Owning land is a responsibility. Tennessee was woodland until we cleared the forest for our crops and animals. This was done without machines; our grand fathers used crosscut saws and grubbing hoes to make field. If we aren’t going to tend the fields they ought to be left to grow back into woods.
One of the best, and worst, feelings in life comes at that moment when we find out exactly just what we’ve been missing; when we come to grips with the fact that we once naively thought we had it all, and then came to understand that there was more, much more, out there, just waiting for us to discover it.
Perhaps more than any other time of the year, the holidays remind us of the importance of tradition; the significance of those time-honored customs that flood our minds with memories, our souls with comfort and our hearts with a sense of peace that is rarely found at the center of any other season.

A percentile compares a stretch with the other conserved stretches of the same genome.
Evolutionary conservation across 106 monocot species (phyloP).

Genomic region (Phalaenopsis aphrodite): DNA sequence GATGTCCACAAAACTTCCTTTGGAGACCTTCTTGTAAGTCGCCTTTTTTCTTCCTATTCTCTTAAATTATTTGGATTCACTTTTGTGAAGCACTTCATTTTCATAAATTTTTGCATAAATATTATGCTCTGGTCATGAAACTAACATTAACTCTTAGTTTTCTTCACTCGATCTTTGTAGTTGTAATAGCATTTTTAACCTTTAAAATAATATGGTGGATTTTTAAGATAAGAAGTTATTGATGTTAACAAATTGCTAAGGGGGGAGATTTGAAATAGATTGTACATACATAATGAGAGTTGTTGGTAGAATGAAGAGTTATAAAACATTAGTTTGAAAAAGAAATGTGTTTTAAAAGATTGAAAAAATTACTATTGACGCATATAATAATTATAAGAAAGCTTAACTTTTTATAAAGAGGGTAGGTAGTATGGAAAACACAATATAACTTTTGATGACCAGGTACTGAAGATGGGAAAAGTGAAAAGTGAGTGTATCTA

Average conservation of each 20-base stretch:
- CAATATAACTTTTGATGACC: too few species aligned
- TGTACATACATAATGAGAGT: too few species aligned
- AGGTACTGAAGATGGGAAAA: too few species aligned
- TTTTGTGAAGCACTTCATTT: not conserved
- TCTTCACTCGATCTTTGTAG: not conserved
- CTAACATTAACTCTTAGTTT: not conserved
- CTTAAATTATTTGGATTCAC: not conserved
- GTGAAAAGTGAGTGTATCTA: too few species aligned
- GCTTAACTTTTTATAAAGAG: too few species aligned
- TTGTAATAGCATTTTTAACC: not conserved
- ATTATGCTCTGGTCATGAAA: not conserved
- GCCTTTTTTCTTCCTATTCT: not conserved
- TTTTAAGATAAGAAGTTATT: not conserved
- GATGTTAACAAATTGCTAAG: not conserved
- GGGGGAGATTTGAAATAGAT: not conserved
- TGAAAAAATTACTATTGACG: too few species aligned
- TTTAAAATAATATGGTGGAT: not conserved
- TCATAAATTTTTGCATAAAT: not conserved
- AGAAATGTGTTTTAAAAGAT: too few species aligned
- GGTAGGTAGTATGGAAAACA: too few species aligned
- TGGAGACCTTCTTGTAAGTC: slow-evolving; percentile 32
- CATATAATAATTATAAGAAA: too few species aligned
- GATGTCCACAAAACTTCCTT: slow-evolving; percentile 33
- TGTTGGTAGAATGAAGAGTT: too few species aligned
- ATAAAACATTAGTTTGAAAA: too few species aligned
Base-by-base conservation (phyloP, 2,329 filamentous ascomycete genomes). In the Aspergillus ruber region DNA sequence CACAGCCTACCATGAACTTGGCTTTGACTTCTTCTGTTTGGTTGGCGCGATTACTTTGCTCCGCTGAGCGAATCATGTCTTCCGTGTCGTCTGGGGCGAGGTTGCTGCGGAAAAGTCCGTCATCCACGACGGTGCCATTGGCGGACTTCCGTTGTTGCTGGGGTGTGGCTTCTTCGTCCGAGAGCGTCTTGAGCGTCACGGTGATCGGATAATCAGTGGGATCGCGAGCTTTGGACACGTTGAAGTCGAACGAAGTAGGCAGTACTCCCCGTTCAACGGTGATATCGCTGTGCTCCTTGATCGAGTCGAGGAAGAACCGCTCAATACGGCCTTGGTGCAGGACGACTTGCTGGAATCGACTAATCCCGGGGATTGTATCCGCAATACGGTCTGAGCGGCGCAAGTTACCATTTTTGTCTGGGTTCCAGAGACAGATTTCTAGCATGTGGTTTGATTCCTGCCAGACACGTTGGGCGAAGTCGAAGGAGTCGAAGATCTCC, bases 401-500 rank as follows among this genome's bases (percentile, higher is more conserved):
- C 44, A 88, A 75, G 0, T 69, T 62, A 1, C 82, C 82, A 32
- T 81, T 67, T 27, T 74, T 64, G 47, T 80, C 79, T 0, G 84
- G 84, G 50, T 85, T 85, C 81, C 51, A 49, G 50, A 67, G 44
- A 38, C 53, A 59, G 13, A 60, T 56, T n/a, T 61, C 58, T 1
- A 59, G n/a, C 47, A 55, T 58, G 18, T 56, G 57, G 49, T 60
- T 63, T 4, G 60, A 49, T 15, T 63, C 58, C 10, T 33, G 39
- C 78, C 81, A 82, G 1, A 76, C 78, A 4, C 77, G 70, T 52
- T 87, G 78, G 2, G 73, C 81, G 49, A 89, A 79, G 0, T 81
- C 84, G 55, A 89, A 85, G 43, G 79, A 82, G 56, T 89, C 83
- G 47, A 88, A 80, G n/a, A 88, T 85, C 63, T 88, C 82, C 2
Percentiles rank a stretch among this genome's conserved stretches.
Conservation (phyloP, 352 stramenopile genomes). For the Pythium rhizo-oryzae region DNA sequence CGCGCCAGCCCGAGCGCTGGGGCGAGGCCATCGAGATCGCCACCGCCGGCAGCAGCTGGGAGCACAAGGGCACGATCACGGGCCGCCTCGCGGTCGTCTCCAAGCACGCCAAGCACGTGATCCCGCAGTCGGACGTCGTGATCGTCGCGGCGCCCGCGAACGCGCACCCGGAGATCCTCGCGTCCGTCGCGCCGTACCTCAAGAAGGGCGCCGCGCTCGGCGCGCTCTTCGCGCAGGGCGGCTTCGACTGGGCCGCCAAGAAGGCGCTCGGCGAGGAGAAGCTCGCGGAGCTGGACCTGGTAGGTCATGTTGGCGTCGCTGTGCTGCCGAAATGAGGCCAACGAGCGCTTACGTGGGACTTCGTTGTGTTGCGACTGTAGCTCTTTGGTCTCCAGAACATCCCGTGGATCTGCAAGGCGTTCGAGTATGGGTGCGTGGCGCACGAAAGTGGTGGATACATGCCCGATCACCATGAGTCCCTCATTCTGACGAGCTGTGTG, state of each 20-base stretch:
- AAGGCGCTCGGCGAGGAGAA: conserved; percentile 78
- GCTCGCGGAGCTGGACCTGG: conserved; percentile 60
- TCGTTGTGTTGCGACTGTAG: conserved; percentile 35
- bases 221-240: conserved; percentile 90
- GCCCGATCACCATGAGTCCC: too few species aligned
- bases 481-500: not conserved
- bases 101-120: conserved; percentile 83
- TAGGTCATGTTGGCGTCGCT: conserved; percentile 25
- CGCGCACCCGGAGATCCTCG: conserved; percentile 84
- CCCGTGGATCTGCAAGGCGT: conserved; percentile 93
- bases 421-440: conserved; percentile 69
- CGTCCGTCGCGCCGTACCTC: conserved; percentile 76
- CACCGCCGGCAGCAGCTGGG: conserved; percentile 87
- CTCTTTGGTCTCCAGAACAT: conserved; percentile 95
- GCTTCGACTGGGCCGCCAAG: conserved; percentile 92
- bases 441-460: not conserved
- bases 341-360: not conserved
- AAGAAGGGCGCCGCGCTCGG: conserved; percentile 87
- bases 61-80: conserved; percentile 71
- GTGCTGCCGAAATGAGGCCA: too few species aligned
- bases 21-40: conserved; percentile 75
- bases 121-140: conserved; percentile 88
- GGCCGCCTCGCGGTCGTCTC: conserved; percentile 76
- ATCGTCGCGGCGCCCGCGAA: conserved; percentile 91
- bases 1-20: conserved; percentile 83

Sometimes I think Peter Pan had it right all along and maybe we should always hold tight to that childlike part of ourselves that seems to diminish with each passing year. That part of us that unintentionally makes our feet tap or our heads bob to the sound of a great song, that inner spirit that urges us to stomp a rain puddle, that tiny voice inside that tells us to dive, head first, into a freshly raked pile of leaves.